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Child Custody Information

Answers to Parents' Top 20 Questions About Child Custody


The right child custody information can help you prepare for your case and ultimately win child custody.  Here, you'll find parents' top 20 questions about child custody, with links to full-length features to help you approach a child custody hearing with confidence.

1. What’s the difference between legal custody and physical custody?

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Legal custody refers to the ability to make decisions on behalf of your child, whereas physical custody refers to where the child lives.  Technically, a parent can have legal custody without having physical custody.  Consider all of the child custody options available to you, including shared parenting and bird’s nest custody, before making a decision about what type of custody you want to pursue.

2. Does an unmarried mother need to file for custody?

Some states expect unmarried mothers to file for custody, while other states presume that unmarried mothers automatically have custody of their children.  Read up on the child custody laws in your state to find out whether you need to officially file for custody.

3. What are the child custody laws in my state?

Child custody laws differ from state to state. Therefore, any parent who wishes to file for child custody or defend his or her claim to child custody will need to become familiar with the child custody laws in the state where the child resides.

4. How do the courts determine who gets custody?

A lot of factors go into a court’s decision about which parent should be awarded child custody. Generally, those factors include the parents’ wishes and ability to provide for the child, in addition to the current child custody arrangement and the child’s existing relationship with each parent.

5. What other factors do the courts consider when they determine child custody?

You should also know that the courts will consider whether each parent will be supportive of the child’s ongoing relationship with the other parent, in addition to the child’s age, any special needs, medical needs, and other pertinent factors.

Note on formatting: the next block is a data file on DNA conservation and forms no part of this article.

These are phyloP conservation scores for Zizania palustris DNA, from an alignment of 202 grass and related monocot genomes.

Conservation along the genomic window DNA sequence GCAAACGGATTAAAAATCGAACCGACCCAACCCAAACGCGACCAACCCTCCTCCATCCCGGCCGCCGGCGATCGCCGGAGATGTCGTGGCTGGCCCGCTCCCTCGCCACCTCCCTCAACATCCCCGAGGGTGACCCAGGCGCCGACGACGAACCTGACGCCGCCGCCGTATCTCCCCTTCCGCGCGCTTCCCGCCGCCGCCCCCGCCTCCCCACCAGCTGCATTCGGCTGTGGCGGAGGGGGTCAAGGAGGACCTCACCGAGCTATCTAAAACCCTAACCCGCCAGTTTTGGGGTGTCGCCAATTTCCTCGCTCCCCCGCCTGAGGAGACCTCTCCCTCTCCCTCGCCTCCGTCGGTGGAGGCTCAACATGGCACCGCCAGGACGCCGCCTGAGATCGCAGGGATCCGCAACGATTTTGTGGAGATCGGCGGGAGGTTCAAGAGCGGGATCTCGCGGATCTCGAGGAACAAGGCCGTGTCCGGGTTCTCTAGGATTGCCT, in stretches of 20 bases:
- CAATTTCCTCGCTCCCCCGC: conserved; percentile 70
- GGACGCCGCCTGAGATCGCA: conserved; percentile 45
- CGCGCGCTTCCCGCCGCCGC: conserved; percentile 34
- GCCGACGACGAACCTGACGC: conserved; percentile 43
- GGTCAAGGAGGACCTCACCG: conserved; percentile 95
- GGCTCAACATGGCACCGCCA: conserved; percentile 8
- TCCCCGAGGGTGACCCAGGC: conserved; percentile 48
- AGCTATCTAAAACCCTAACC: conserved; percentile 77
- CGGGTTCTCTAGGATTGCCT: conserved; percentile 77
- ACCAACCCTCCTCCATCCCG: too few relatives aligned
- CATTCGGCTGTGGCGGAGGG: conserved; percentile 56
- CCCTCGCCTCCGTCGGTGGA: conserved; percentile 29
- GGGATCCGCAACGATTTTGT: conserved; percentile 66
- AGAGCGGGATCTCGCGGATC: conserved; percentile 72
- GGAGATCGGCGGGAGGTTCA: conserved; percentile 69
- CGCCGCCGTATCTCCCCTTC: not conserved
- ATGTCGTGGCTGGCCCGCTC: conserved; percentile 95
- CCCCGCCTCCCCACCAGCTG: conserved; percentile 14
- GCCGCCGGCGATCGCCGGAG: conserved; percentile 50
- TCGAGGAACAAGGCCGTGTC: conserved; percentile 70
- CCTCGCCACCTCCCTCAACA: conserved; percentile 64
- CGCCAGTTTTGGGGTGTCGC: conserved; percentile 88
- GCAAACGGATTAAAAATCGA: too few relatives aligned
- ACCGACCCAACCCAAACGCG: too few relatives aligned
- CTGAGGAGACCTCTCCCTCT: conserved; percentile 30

6. What do the courts mean by “the best interests of the child?”

The courts want every decision they make to reflect what is best for the child, and each state defines it’s own standards for defining what the “best” or most ideal situation should look like.  While these standards do vary from state to state, family courts generally presume that it is in a child’s best interests to maintain relationships with both parents to whatever extent possible, particularly if the child has enjoyed a close relationship with both parents up to this point.

7. Do I need a child custody lawyer?

In most cases, it is advisable for you to at least participate in a free consultation with a lawyer before making this decision. If cost is a concern, contact Legal Aid in your state or participate in a free legal clinic offered through a nearby law school.

8. Should I file for child custody pro se?

Filing for child custody pro se means representing yourself in court. Even if you’ve been through this process before, it is generally advisable to seek the counsel of a qualified family law attorney, especially if you know that your ex-spouse or ex-partner has sought legal representation. Another option is to have a lawyer assist you with the necessary paperwork and help you prepare for representing yourself in court.

9. Should I seek a temporary child custody order?

Many states require temporary child custody orders during the period of time between a couple’s separation and divorce. However, there are also other circumstances in which a temporary child custody order is advisable, such as a parent’s illness, hospitalization, or military service. In such cases, it is advisable for parents to set up temporary guardianship with the child’s other parent or with a trusted friend or relative.

10. What if my ex and I are able to reach a private child custody agreement?

If you’re able to work out a reasonable child custody agreement without the courts, you should still work with a lawyer to have the paperwork drawn up, signed, and filed with the courts.

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